Google CEO Eric Schmidt has a great way of making public statements that are at once frank, unorthodox, thought provoking - and a little frightening. This weekend The Wall St. Journal ran an interview with Schmidt that offered tidbits like that on a wide range of topics. One statement in particular, that Schmidt thinks teenagers should be entitled to change their names upon reaching adulthood in order to separate themselves from the Google record of their youthful indiscretions, is something worth stopping to take note of.

Earlier this month we ran our own original coverage of Schmidt statements at a conference where he said that "people aren't ready for the technology revolution that's going to happen to them" and that absolute privacy would prove too-unsafe in the future. His latest comments seem both more and less reasonable.

On What Comes After the Search Era

First, Schmidt believes that the dominance of search will give way to recommendation technology. That's something we've argued for years as well: that recommendation has the potential to outgrow search because it's like the search you didn't even know you wanted to perform, offered to you automatically. That requires a lot of targeting and artificial intelligence, both Google sweet spots.

"He predicts, apparently seriously, that every young person one day will be entitled automatically to change his or her name on reaching adulthood in order to disown youthful hijinks stored on their friends' social media sites."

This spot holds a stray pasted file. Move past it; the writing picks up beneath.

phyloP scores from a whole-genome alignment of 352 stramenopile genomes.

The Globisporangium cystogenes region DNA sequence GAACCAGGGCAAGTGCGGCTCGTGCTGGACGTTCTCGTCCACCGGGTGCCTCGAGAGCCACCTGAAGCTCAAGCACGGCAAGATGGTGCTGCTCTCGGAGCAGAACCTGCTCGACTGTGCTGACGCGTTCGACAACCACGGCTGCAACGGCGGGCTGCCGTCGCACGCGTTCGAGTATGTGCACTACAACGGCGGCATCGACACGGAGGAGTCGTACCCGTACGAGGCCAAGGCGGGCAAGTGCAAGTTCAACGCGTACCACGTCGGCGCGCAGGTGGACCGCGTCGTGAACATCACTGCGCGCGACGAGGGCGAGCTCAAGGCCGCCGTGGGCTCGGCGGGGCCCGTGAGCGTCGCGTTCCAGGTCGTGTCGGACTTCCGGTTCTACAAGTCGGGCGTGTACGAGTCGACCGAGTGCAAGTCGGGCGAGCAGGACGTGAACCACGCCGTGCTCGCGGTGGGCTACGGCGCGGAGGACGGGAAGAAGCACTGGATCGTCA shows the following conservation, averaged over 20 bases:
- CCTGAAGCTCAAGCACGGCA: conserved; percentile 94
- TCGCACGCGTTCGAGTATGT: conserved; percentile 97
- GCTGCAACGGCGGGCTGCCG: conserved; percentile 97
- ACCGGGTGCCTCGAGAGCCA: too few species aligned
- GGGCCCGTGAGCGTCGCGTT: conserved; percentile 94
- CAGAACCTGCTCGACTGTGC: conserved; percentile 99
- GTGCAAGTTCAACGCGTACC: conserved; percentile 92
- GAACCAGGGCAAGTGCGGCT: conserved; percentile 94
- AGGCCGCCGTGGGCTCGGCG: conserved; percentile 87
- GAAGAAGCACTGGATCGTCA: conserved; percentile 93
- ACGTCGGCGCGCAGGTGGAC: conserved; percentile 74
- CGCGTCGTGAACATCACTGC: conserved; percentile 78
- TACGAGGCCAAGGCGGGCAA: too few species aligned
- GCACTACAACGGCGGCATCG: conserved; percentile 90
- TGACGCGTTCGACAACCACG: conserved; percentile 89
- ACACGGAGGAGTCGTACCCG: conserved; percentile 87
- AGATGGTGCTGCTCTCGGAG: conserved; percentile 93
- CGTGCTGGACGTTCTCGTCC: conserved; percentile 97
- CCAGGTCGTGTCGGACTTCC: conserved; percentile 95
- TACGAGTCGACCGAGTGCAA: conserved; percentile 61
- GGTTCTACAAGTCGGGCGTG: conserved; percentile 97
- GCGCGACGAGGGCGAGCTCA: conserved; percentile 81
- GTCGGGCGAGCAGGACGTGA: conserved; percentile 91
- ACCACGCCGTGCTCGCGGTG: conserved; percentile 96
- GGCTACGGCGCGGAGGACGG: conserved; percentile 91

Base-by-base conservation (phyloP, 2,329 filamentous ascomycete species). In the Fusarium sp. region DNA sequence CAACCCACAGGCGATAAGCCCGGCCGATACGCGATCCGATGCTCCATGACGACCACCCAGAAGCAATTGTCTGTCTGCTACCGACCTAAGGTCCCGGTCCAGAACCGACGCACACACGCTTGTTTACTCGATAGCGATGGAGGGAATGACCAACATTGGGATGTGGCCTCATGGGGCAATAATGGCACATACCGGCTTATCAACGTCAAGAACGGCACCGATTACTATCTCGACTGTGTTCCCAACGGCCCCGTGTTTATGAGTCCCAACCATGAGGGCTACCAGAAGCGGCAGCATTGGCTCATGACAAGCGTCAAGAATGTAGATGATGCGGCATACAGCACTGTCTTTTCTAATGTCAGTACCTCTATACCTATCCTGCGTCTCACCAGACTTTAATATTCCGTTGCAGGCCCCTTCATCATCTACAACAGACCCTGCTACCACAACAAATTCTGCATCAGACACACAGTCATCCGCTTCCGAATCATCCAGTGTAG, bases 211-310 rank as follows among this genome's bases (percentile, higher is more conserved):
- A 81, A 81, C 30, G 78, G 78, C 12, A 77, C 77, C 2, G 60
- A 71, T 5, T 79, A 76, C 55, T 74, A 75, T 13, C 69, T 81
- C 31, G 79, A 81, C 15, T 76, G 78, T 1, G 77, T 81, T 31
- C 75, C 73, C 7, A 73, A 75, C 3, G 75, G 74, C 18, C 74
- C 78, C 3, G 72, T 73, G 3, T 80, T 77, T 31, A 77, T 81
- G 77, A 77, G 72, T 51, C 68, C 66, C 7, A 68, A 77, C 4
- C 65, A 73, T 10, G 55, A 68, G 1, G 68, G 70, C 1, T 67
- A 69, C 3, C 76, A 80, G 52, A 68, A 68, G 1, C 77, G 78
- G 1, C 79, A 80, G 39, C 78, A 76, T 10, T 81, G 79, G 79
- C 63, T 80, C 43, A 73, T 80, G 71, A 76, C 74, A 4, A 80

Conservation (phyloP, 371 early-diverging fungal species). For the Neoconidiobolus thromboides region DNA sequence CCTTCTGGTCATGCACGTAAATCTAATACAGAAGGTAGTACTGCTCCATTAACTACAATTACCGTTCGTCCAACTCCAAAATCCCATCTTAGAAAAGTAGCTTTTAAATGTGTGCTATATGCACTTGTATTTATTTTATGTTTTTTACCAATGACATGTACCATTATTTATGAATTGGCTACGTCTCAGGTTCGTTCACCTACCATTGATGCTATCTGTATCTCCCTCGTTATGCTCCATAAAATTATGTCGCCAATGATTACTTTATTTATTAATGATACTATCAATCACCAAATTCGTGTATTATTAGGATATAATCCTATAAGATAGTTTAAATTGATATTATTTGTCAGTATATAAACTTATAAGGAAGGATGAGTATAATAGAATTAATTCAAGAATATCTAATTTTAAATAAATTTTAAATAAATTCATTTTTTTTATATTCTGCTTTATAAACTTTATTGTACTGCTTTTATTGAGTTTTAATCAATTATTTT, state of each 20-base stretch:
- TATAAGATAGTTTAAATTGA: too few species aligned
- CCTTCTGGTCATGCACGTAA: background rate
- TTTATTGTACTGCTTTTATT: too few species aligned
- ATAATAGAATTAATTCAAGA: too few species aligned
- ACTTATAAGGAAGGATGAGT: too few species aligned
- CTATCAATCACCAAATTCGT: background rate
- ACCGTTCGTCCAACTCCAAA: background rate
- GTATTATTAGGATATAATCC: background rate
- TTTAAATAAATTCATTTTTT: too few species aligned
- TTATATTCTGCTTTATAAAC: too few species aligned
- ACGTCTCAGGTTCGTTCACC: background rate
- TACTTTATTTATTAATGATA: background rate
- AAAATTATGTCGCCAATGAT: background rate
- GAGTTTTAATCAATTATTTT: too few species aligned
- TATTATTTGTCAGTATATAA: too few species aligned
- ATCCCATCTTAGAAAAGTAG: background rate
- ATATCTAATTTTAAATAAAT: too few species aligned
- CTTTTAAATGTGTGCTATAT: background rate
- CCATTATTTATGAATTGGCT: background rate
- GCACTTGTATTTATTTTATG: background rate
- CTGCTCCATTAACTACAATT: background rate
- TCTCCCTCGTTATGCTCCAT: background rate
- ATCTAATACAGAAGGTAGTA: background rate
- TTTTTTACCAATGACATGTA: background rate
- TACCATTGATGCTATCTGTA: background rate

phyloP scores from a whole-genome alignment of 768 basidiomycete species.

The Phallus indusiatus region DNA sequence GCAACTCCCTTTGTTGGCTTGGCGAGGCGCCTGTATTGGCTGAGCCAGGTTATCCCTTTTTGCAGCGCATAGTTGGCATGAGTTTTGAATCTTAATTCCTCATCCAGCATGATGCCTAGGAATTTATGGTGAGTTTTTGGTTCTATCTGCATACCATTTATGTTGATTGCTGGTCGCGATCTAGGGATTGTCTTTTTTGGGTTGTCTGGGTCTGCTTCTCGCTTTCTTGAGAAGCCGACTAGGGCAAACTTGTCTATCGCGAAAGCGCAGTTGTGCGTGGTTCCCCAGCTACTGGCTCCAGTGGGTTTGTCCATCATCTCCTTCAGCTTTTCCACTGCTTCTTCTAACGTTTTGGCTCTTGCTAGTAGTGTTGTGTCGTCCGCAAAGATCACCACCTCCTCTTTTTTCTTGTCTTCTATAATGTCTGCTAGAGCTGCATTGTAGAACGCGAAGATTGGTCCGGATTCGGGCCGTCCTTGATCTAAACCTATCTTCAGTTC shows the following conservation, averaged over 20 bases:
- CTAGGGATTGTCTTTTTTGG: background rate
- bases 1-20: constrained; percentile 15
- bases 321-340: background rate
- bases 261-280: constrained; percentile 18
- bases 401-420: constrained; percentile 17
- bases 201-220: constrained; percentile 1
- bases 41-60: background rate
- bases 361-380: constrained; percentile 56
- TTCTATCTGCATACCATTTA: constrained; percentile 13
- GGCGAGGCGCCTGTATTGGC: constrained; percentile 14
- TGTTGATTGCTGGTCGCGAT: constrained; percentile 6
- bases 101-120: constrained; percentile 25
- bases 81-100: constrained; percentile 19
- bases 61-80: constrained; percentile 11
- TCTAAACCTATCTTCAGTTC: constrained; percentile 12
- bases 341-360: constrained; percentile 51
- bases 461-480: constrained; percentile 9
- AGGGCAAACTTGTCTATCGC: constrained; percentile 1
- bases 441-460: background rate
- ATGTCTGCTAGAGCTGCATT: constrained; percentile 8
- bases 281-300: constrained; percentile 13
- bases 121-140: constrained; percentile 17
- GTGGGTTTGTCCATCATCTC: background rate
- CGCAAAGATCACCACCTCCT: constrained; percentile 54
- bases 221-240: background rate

"We're still happy to be in search, believe me," Schmidt told the Journal. "But one idea is that more and more searches are done on your behalf without you needing to type....I actually think most people don't want Google to answer their questions. They want Google to tell them what they should be doing next."


Google and Your Permanent Record

"I don't believe society understands what happens when everything is available, knowable and recorded by everyone all the time," Schmidt said again in this interview.

Holman Jenkins, Jr., a member of The Wall St. Journal editorial board and the author of a strong opinion piece last week in support of Google's alleged backing away from Net Neutrality, summarizes the key Schmidt statement in this week's write-up:

He predicts, apparently seriously, that every young person one day will be entitled automatically to change his or her name on reaching adulthood in order to disown youthful hijinks stored on their friends' social media sites.

That's Schmidt's proposed solution to the increasingly online lives we live and the dwindling of our privacy, embodied more by his company than any other in history? That seems... crazy. Maybe he was simply observing that such policies were likely to take shape in the future. But if they do, the company he runs will be the primary cause of it.

Perhaps parents should start giving their children short-term names then, which they'll be less attached to. Save your favorite name for adulthood, kids, because you'll need to change it. Google says so.

Perhaps it's a good idea, even. But it's probably far more a fantasy scenario to chew on than anything tied to reality. It demonstrates an unusual understanding of privacy, freedom, indiscretion and consequences: as tied to the line between youth and adulthood more than the basic human experience. You could call it a cop-out by the CEO of history's greatest privacy-killing machine.

I have long contended that people who are concerned about convincing young people to consider the long-term consequences of their actions and expect Internet companies to solve that timeless problem - are being unfair. But I still can't help but shake my head at a suggestion like Schmidt's.

What do you think of Schmidt's vision of the future? What does it mean to you to hear the CEO of Google make such a suggestion about adulthood, responsibility and the internet?